12 Good Jobs for Retirees

Explore jobs for retirees, from working with kids to traveling the world, while putting money in your pocket.

portrait of Alyssa Colton
by Alyssa Colton

Published May 13, 2022

Edited by Giselle M. Cancio
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12 Good Jobs for Retirees
Feature Image: Eva-Katalin / E+ / Getty Images


Seniors continue to work after retirement for various reasons, including wanting to make more money, pursuing an interest, or wanting to feel useful. Betty Reid Soskin of California proves that you are never too old to work. She recently retired from the National Park Service at the age of 100 after working there for 10 years. The average retirement age in the U.S. is 64, but many seniors are active well into their 70s and 80s — and beyond.

Whether you're a retiree looking for a temporary, seasonal, or a part-time job nearby, you have many options available to you.

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Ready to start your journey?

Tutor

Tutors help in a variety of subjects and for various ages, including tutoring for SATs and other exams. Working one on one with students can be a very rewarding retirement career.

The requirements for tutors vary depending on the subject matter and level you want to tutor. Generally, though, tutors should have some college experience, if not a college degree in the subject you will be tutoring.

You can offer your services by advertising on local community boards and online. You can also apply to one of the many tutoring agencies. If you work for yourself, you can charge more, but this also requires finding your own clients. Tutoring is an ideal part-time job for retirees because you can control how many hours you work.

Median Salary: $36,470, but some tutors make as much as $30 or more per hour

School Staff - Teaching Assistant, Substitute Teacher, Hall Monitor

If you like working with kids, you don't need to get a teaching certification, which can take a lot of time and money. Instead, you can look into the requirements for becoming a teaching assistant or substitute teacher. You will likely need some college experience, but, depending on the state, you may not need any special certifications.

Seniors looking for jobs for hire can also apply for other staff roles at schools, such as building monitors, secretaries, and maintenance workers. Many schools need support staff and welcome the maturity that older people bring. And you don't need to be a teacher to make a difference in a young person's life.

Other opportunities to work in schools include positions as cafeteria workers, secretarial staff, and bus drivers. Bonus: You'll also get school vacations and summers off.

Median Salary: Teaching Assistant: $29,360 per year; Substitute Teacher: $30,100 per year; School Monitor: $25,800 per year (average salary)

Adjunct Professor

Retired professionals with degrees and work experience can also look into teaching as adjunct professors at community colleges and local universities. They can particularly consider teaching technical areas and areas like business, media, health science, and law.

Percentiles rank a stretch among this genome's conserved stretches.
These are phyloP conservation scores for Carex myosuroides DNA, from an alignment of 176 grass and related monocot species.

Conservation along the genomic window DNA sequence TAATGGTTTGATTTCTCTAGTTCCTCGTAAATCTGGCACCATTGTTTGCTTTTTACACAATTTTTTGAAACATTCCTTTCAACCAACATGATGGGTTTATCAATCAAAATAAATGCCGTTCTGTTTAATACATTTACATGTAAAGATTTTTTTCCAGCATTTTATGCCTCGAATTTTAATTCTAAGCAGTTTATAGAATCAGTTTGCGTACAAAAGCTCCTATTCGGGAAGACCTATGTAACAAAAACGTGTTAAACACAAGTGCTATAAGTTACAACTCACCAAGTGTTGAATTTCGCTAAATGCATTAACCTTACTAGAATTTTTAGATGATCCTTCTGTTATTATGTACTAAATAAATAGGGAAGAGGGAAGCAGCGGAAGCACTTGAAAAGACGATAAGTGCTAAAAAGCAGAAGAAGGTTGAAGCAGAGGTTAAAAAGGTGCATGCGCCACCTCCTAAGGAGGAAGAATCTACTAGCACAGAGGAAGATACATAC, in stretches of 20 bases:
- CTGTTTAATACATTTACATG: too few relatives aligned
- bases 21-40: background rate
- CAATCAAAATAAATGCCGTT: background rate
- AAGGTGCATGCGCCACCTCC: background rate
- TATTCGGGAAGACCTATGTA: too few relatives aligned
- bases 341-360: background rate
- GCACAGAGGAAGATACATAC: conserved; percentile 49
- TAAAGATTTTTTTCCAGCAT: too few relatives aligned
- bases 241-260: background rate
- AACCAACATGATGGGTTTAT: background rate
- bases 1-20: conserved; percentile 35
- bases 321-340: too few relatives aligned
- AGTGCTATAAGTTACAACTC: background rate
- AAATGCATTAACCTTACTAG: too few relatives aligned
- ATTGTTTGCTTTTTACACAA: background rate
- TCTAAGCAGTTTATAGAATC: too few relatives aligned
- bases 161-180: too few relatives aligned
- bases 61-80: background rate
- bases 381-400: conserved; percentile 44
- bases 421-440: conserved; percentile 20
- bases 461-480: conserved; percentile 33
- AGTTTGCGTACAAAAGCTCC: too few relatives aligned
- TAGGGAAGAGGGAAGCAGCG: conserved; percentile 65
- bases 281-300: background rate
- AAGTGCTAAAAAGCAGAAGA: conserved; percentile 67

These roles are often posted on job boards. But you can also contact the department chair's office to see if they need someone with your expertise to teach a course. Adjuncts usually contract out by semester, and some teach partially or fully online.

Average Salary: $33,450 per year

Teaching English as a Foreign Language (TEFL) Teacher

Retired seniors often want to travel. If you’re interested in living abroad, consider getting certified in teaching English as a foreign language. While TEFL has been popular with young adults, more and more retirees are finding ways to teach English to people in other countries, online and in person.

Salaries for TEFL teachers can range widely depending on your background, training, and where you go. Keep in mind that many countries where you might be placed have a much lower cost of living. Also, contracts last for a year or even less, so you aren't expected to stay on permanently.

TEFL.org gives an overview of what you can expect to make as a TEFL teacher in various locations and which countries welcome older teachers. Some companies allow you to work remotely as long as you have a laptop, good wi-fi connection, and a quiet place to work.

Average Salary: $19.50 per hour

Seasonal/Temporary Park Ranger

Do you want to explore the Colorado Rockies for a few months? If so, consider looking into a seasonal park ranger position. These positions sometimes require special skills but often don't require special degrees.

Park rangers perform various tasks depending on their location, but there are basically two different types: law enforcement and educational. Law enforcement rangers patrol parks and usually need a law enforcement background and search and rescue skills. Educational and interpretive park rangers often work in and near park centers, helping visitors and offering educational programs.

If you're a history buff, you might find a similar position at a local historical site. These roles make an excellent option for a part-time retirement job.

Average Salary: $39,380 per year

Library Clerk

While not in as high of a demand as other jobs listed, a library clerk is a great fit for retirees looking for part-time work in their communities. Library clerks help with running a library. Tasks include shelving and checking out books and assisting patrons.

Median Salary: $34,050 per year